James Sellon, a founder and managing partner in Maseco Private Wealth, which looks after expatriate Americans out of offices in London, Geneva and Zurich, shares Kuenzi's view that expats are getting their IRAs and Keogh accounts handed back to them as a result of the increasing regulations – though he thinks that in addition to the KYC rules, institutions are also being spooked by requirements that they need be regulated to provide advice in the jurisdictions in which their retirement account clients live, which few are.
"Over the years I have seen a number of senior US compliance officers making decisions to close accounts for non-US residents because of the ‘advice’ issue," Sellon said.
"I think that this story will build and build, but is at the moment only in its infancy."
Joshua Matthews, Sellon's partner and a co-founder of Maseco, said non-US-based advisers began to get nervous about looking after American expats and others with links to the US in 2008, when the US government pursued UBS whistleblower Bradley Birkenfeld, and eventually sent him to prison – even though the information he had provided had been key to the government's case against UBS (for helping Americans to evade US tax).
Birkenfeld's prosecution, Matthews explained, shone a spotlight on how governments increasingly are viewing locally-unregulated outsiders giving advice – or apearing to – to their citizens. "What's happened is that the US companies have decided the reputational risk [of having expat American clients without providing them with regulated advice in the jurisdictions in which they now live] isn't worth it," Matthews said.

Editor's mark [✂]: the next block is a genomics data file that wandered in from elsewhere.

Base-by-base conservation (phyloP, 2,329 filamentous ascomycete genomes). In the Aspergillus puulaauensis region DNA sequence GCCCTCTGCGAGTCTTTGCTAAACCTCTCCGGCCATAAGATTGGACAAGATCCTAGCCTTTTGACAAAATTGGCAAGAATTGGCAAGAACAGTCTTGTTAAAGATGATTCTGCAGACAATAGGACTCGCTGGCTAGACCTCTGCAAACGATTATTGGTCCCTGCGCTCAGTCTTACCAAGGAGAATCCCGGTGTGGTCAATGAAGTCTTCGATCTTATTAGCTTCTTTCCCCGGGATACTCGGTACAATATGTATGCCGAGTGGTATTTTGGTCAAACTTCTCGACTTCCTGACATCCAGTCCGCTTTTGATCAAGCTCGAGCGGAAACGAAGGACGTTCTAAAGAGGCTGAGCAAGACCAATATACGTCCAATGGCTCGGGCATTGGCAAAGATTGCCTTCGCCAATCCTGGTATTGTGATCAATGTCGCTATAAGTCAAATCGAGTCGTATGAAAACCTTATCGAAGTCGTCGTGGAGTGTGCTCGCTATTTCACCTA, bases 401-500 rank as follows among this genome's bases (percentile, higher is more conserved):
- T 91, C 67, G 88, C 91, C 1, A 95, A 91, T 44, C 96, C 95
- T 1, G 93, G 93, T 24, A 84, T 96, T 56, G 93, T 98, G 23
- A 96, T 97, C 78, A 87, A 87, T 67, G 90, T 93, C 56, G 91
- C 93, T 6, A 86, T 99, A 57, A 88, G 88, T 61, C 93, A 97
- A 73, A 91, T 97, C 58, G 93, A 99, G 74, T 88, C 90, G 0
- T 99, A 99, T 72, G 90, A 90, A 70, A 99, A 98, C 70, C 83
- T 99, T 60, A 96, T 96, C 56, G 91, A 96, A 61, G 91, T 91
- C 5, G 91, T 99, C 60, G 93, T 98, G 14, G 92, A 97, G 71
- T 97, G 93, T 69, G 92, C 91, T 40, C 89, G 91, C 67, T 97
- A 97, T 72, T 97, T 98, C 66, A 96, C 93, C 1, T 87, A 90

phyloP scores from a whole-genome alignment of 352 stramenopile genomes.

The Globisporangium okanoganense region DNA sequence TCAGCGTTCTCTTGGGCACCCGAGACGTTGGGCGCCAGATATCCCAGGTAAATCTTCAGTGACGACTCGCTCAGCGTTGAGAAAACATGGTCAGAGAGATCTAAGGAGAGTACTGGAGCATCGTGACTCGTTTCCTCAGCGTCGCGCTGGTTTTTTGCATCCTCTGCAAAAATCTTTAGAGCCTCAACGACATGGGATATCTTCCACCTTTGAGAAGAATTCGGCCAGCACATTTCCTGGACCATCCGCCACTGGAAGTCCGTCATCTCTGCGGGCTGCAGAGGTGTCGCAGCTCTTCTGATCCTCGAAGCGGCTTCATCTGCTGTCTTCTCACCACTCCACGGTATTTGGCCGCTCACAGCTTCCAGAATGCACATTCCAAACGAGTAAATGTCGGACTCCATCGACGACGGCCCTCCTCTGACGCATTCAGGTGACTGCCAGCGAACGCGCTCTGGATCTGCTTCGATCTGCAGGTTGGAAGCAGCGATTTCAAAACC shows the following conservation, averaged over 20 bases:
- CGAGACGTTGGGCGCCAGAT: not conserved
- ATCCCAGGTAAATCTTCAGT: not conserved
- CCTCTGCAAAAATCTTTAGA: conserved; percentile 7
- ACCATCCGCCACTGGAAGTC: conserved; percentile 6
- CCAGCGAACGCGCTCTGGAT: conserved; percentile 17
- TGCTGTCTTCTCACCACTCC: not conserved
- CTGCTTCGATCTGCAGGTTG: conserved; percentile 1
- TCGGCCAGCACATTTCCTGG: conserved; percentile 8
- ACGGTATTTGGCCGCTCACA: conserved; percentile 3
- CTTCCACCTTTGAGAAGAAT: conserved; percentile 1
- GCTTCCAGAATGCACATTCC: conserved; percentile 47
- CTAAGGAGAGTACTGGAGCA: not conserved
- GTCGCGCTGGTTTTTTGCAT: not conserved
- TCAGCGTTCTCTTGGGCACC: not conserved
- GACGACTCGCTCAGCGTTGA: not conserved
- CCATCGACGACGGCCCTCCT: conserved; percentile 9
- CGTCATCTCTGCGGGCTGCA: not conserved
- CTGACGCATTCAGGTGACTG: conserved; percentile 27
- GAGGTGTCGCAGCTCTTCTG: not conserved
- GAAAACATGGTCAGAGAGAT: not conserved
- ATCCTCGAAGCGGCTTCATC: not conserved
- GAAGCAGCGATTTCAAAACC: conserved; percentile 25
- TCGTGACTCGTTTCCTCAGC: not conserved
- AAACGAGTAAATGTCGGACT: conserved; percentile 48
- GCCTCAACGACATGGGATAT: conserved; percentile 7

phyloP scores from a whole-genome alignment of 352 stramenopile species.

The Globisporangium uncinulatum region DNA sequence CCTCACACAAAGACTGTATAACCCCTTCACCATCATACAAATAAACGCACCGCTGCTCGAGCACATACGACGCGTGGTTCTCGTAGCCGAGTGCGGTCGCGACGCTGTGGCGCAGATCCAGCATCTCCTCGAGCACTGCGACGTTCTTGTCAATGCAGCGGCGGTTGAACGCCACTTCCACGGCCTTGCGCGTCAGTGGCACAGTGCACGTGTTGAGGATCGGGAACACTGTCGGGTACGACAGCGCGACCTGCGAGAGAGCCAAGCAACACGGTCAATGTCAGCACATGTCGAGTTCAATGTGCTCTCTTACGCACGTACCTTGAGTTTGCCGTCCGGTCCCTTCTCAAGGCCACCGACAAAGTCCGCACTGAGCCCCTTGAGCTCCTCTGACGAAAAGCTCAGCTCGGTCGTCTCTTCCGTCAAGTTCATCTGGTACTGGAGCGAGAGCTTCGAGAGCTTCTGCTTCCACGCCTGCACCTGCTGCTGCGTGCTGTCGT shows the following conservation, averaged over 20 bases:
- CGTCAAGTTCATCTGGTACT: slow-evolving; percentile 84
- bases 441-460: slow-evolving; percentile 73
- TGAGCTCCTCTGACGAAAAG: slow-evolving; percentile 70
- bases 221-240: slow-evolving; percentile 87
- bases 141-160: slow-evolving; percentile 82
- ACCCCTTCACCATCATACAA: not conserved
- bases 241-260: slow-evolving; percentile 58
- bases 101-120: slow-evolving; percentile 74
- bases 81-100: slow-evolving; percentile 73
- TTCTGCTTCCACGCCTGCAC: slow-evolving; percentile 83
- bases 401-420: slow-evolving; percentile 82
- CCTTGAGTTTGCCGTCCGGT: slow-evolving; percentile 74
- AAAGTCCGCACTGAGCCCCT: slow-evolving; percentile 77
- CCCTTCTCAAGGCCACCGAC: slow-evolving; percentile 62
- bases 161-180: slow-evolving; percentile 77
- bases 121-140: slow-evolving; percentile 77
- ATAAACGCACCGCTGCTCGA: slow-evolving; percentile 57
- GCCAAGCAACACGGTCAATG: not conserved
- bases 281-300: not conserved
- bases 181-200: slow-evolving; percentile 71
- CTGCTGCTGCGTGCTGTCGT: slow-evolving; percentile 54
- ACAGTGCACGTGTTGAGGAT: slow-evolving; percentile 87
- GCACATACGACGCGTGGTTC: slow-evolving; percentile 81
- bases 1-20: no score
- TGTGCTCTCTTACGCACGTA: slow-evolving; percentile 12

US QROPS ‘unlikely’
One seemingly obvious solution to the problem, some say, might be the creation of a US equivalent to the British Qualifying Recognised Overseas Pension Scheme (QROPS), which enables people who move abroad for good to move their pension either to their new country of residence or a third country, such as Malta.
However, Kuenzi said, such an entity would be “essentially meaningless” in the US, at least as long as the US maintains its current citizenship-based taxation system, as one of the main attractions of QROPS is that they can confer advantages that are not realised when the pension schemes are left in the UK. (QROPS were originally conceived as part of an overhaul of UK pension legislation known as A Day, which took effect in 2006.)
What’s more, according to Kuenzi, there are some compelling investment reasons for keeping a retirement account in the US, where costs tend to be lower and returns higher than in many other markets.
“Also, Americans are far less likely than Brits to retire abroad,” he noted. “Brits go to Spain. Americans go to Florida.”
There is, though, a sizeable if unknown number of non-Americans who set up US IRAs, Keogh Accounts and 401(k)s while living and working in the US, who eventually return or plan to return to their home countries, and who therefore are also being told to move or close these accounts.
Kuenzi and others say the solution is for US legislators to amend the existing KYC legislation, so that banks will feel that the advantages in keeping even small retirement accounts outweigh the potential downside of getting caught with criminals for clients.
Said Kuenzi: “The US is never going to make it easy to move assets offshore, nor specifically accommodate expats.
“But there is a hope that the most egregious discrimination can be addressed on an issue-by-issue basis.”